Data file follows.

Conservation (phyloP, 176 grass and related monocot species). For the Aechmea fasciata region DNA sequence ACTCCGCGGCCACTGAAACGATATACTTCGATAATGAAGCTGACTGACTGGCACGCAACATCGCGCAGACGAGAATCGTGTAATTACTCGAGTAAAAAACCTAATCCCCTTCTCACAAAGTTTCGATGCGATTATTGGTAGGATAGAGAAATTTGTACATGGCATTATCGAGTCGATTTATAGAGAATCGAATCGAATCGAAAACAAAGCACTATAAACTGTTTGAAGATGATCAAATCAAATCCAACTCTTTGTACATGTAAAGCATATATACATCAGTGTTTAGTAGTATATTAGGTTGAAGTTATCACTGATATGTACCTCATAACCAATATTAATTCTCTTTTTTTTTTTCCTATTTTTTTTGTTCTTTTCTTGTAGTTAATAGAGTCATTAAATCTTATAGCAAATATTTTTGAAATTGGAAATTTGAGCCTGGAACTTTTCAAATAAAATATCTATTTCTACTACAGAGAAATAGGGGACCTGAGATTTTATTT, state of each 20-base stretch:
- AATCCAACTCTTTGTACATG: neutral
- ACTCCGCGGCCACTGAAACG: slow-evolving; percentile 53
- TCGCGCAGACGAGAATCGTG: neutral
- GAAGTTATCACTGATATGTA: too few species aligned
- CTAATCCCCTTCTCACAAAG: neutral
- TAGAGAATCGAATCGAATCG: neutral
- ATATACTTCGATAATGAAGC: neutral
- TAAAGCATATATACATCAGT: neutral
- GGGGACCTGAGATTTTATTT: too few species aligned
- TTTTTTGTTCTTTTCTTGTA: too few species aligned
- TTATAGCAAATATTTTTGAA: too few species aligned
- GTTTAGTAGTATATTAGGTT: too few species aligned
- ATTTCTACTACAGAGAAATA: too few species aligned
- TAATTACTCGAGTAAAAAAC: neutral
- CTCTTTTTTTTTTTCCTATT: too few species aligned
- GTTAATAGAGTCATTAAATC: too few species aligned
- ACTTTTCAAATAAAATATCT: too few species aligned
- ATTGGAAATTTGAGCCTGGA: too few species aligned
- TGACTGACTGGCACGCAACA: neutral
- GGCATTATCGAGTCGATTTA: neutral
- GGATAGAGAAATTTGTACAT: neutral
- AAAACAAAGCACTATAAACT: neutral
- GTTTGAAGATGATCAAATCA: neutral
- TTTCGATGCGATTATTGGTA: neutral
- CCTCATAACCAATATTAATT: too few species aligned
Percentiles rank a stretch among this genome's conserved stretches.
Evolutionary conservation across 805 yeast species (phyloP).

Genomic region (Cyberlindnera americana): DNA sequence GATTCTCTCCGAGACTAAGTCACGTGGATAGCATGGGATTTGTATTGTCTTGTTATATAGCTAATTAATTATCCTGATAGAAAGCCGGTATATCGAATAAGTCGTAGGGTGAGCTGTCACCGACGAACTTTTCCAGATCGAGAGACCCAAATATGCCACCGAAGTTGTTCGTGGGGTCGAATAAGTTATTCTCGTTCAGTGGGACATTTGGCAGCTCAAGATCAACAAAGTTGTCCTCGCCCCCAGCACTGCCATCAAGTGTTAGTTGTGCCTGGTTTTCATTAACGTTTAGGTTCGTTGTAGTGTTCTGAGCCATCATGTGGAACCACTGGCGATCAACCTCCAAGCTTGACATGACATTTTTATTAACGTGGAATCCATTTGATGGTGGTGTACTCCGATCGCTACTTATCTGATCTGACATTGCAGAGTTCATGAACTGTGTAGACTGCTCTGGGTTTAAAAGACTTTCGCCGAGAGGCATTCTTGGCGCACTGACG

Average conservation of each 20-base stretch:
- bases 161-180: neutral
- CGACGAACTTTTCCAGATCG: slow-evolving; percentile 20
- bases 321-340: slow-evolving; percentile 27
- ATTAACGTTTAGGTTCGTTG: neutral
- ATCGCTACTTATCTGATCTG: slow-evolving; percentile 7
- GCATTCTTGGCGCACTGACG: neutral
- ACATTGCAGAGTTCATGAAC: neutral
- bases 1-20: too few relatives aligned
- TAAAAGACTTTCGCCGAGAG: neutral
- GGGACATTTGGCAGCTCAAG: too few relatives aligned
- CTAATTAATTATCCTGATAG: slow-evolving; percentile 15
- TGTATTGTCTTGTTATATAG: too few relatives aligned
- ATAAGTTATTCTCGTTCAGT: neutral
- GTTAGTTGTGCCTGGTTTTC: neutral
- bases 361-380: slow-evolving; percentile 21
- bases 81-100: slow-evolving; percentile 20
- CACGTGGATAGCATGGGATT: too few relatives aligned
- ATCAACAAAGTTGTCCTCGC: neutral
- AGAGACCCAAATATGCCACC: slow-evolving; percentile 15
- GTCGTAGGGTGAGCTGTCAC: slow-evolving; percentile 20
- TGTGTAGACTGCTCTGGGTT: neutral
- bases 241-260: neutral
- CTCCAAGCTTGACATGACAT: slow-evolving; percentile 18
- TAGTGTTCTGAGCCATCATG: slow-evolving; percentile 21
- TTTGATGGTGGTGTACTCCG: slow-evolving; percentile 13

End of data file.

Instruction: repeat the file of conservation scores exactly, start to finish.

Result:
Conservation (phyloP, 176 grass and related monocot species). For the Aechmea fasciata region DNA sequence ACTCCGCGGCCACTGAAACGATATACTTCGATAATGAAGCTGACTGACTGGCACGCAACATCGCGCAGACGAGAATCGTGTAATTACTCGAGTAAAAAACCTAATCCCCTTCTCACAAAGTTTCGATGCGATTATTGGTAGGATAGAGAAATTTGTACATGGCATTATCGAGTCGATTTATAGAGAATCGAATCGAATCGAAAACAAAGCACTATAAACTGTTTGAAGATGATCAAATCAAATCCAACTCTTTGTACATGTAAAGCATATATACATCAGTGTTTAGTAGTATATTAGGTTGAAGTTATCACTGATATGTACCTCATAACCAATATTAATTCTCTTTTTTTTTTTCCTATTTTTTTTGTTCTTTTCTTGTAGTTAATAGAGTCATTAAATCTTATAGCAAATATTTTTGAAATTGGAAATTTGAGCCTGGAACTTTTCAAATAAAATATCTATTTCTACTACAGAGAAATAGGGGACCTGAGATTTTATTT, state of each 20-base stretch:
- AATCCAACTCTTTGTACATG: neutral
- ACTCCGCGGCCACTGAAACG: slow-evolving; percentile 53
- TCGCGCAGACGAGAATCGTG: neutral
- GAAGTTATCACTGATATGTA: too few species aligned
- CTAATCCCCTTCTCACAAAG: neutral
- TAGAGAATCGAATCGAATCG: neutral
- ATATACTTCGATAATGAAGC: neutral
- TAAAGCATATATACATCAGT: neutral
- GGGGACCTGAGATTTTATTT: too few species aligned
- TTTTTTGTTCTTTTCTTGTA: too few species aligned
- TTATAGCAAATATTTTTGAA: too few species aligned
- GTTTAGTAGTATATTAGGTT: too few species aligned
- ATTTCTACTACAGAGAAATA: too few species aligned
- TAATTACTCGAGTAAAAAAC: neutral
- CTCTTTTTTTTTTTCCTATT: too few species aligned
- GTTAATAGAGTCATTAAATC: too few species aligned
- ACTTTTCAAATAAAATATCT: too few species aligned
- ATTGGAAATTTGAGCCTGGA: too few species aligned
- TGACTGACTGGCACGCAACA: neutral
- GGCATTATCGAGTCGATTTA: neutral
- GGATAGAGAAATTTGTACAT: neutral
- AAAACAAAGCACTATAAACT: neutral
- GTTTGAAGATGATCAAATCA: neutral
- TTTCGATGCGATTATTGGTA: neutral
- CCTCATAACCAATATTAATT: too few species aligned
Percentiles rank a stretch among this genome's conserved stretches.
Evolutionary conservation across 805 yeast species (phyloP).

Genomic region (Cyberlindnera americana): DNA sequence GATTCTCTCCGAGACTAAGTCACGTGGATAGCATGGGATTTGTATTGTCTTGTTATATAGCTAATTAATTATCCTGATAGAAAGCCGGTATATCGAATAAGTCGTAGGGTGAGCTGTCACCGACGAACTTTTCCAGATCGAGAGACCCAAATATGCCACCGAAGTTGTTCGTGGGGTCGAATAAGTTATTCTCGTTCAGTGGGACATTTGGCAGCTCAAGATCAACAAAGTTGTCCTCGCCCCCAGCACTGCCATCAAGTGTTAGTTGTGCCTGGTTTTCATTAACGTTTAGGTTCGTTGTAGTGTTCTGAGCCATCATGTGGAACCACTGGCGATCAACCTCCAAGCTTGACATGACATTTTTATTAACGTGGAATCCATTTGATGGTGGTGTACTCCGATCGCTACTTATCTGATCTGACATTGCAGAGTTCATGAACTGTGTAGACTGCTCTGGGTTTAAAAGACTTTCGCCGAGAGGCATTCTTGGCGCACTGACG

Average conservation of each 20-base stretch:
- bases 161-180: neutral
- CGACGAACTTTTCCAGATCG: slow-evolving; percentile 20
- bases 321-340: slow-evolving; percentile 27
- ATTAACGTTTAGGTTCGTTG: neutral
- ATCGCTACTTATCTGATCTG: slow-evolving; percentile 7
- GCATTCTTGGCGCACTGACG: neutral
- ACATTGCAGAGTTCATGAAC: neutral
- bases 1-20: too few relatives aligned
- TAAAAGACTTTCGCCGAGAG: neutral
- GGGACATTTGGCAGCTCAAG: too few relatives aligned
- CTAATTAATTATCCTGATAG: slow-evolving; percentile 15
- TGTATTGTCTTGTTATATAG: too few relatives aligned
- ATAAGTTATTCTCGTTCAGT: neutral
- GTTAGTTGTGCCTGGTTTTC: neutral
- bases 361-380: slow-evolving; percentile 21
- bases 81-100: slow-evolving; percentile 20
- CACGTGGATAGCATGGGATT: too few relatives aligned
- ATCAACAAAGTTGTCCTCGC: neutral
- AGAGACCCAAATATGCCACC: slow-evolving; percentile 15
- GTCGTAGGGTGAGCTGTCAC: slow-evolving; percentile 20
- TGTGTAGACTGCTCTGGGTT: neutral
- bases 241-260: neutral
- CTCCAAGCTTGACATGACAT: slow-evolving; percentile 18
- TAGTGTTCTGAGCCATCATG: slow-evolving; percentile 21
- TTTGATGGTGGTGTACTCCG: slow-evolving; percentile 13